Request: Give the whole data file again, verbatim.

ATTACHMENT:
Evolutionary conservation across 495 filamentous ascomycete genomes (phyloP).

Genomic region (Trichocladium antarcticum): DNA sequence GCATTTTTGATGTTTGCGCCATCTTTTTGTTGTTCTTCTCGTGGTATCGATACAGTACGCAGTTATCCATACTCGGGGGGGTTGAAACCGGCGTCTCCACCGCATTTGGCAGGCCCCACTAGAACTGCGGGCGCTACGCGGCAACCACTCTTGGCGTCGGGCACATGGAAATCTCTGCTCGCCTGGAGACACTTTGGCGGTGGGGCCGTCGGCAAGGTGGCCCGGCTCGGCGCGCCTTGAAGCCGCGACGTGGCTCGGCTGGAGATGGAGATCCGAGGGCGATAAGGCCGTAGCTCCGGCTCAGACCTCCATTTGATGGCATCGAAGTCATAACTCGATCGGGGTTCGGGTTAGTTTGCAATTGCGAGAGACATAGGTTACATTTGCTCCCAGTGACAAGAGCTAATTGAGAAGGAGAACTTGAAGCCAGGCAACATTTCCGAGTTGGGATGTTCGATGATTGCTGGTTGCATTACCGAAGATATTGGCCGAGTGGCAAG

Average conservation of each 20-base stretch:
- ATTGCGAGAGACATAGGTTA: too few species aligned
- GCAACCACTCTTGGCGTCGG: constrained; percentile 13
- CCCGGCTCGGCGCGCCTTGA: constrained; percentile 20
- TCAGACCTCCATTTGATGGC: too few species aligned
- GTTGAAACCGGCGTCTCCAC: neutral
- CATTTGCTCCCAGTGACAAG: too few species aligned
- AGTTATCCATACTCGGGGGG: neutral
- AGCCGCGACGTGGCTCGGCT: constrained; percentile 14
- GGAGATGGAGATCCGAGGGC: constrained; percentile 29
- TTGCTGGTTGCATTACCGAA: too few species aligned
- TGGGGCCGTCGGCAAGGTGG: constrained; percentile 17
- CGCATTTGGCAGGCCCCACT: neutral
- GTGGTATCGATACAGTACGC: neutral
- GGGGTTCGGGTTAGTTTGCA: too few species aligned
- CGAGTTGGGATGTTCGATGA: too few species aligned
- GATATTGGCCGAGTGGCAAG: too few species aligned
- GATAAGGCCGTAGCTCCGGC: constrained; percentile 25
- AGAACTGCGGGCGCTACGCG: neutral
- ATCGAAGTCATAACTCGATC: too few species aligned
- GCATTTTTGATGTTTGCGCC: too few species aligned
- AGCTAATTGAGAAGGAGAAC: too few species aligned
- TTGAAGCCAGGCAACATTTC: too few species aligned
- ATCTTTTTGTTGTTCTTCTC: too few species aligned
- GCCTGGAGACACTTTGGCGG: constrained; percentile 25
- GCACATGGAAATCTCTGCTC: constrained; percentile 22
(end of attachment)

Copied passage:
Evolutionary conservation across 495 filamentous ascomycete genomes (phyloP).

Genomic region (Trichocladium antarcticum): DNA sequence GCATTTTTGATGTTTGCGCCATCTTTTTGTTGTTCTTCTCGTGGTATCGATACAGTACGCAGTTATCCATACTCGGGGGGGTTGAAACCGGCGTCTCCACCGCATTTGGCAGGCCCCACTAGAACTGCGGGCGCTACGCGGCAACCACTCTTGGCGTCGGGCACATGGAAATCTCTGCTCGCCTGGAGACACTTTGGCGGTGGGGCCGTCGGCAAGGTGGCCCGGCTCGGCGCGCCTTGAAGCCGCGACGTGGCTCGGCTGGAGATGGAGATCCGAGGGCGATAAGGCCGTAGCTCCGGCTCAGACCTCCATTTGATGGCATCGAAGTCATAACTCGATCGGGGTTCGGGTTAGTTTGCAATTGCGAGAGACATAGGTTACATTTGCTCCCAGTGACAAGAGCTAATTGAGAAGGAGAACTTGAAGCCAGGCAACATTTCCGAGTTGGGATGTTCGATGATTGCTGGTTGCATTACCGAAGATATTGGCCGAGTGGCAAG

Average conservation of each 20-base stretch:
- ATTGCGAGAGACATAGGTTA: too few species aligned
- GCAACCACTCTTGGCGTCGG: constrained; percentile 13
- CCCGGCTCGGCGCGCCTTGA: constrained; percentile 20
- TCAGACCTCCATTTGATGGC: too few species aligned
- GTTGAAACCGGCGTCTCCAC: neutral
- CATTTGCTCCCAGTGACAAG: too few species aligned
- AGTTATCCATACTCGGGGGG: neutral
- AGCCGCGACGTGGCTCGGCT: constrained; percentile 14
- GGAGATGGAGATCCGAGGGC: constrained; percentile 29
- TTGCTGGTTGCATTACCGAA: too few species aligned
- TGGGGCCGTCGGCAAGGTGG: constrained; percentile 17
- CGCATTTGGCAGGCCCCACT: neutral
- GTGGTATCGATACAGTACGC: neutral
- GGGGTTCGGGTTAGTTTGCA: too few species aligned
- CGAGTTGGGATGTTCGATGA: too few species aligned
- GATATTGGCCGAGTGGCAAG: too few species aligned
- GATAAGGCCGTAGCTCCGGC: constrained; percentile 25
- AGAACTGCGGGCGCTACGCG: neutral
- ATCGAAGTCATAACTCGATC: too few species aligned
- GCATTTTTGATGTTTGCGCC: too few species aligned
- AGCTAATTGAGAAGGAGAAC: too few species aligned
- TTGAAGCCAGGCAACATTTC: too few species aligned
- ATCTTTTTGTTGTTCTTCTC: too few species aligned
- GCCTGGAGACACTTTGGCGG: constrained; percentile 25
- GCACATGGAAATCTCTGCTC: constrained; percentile 22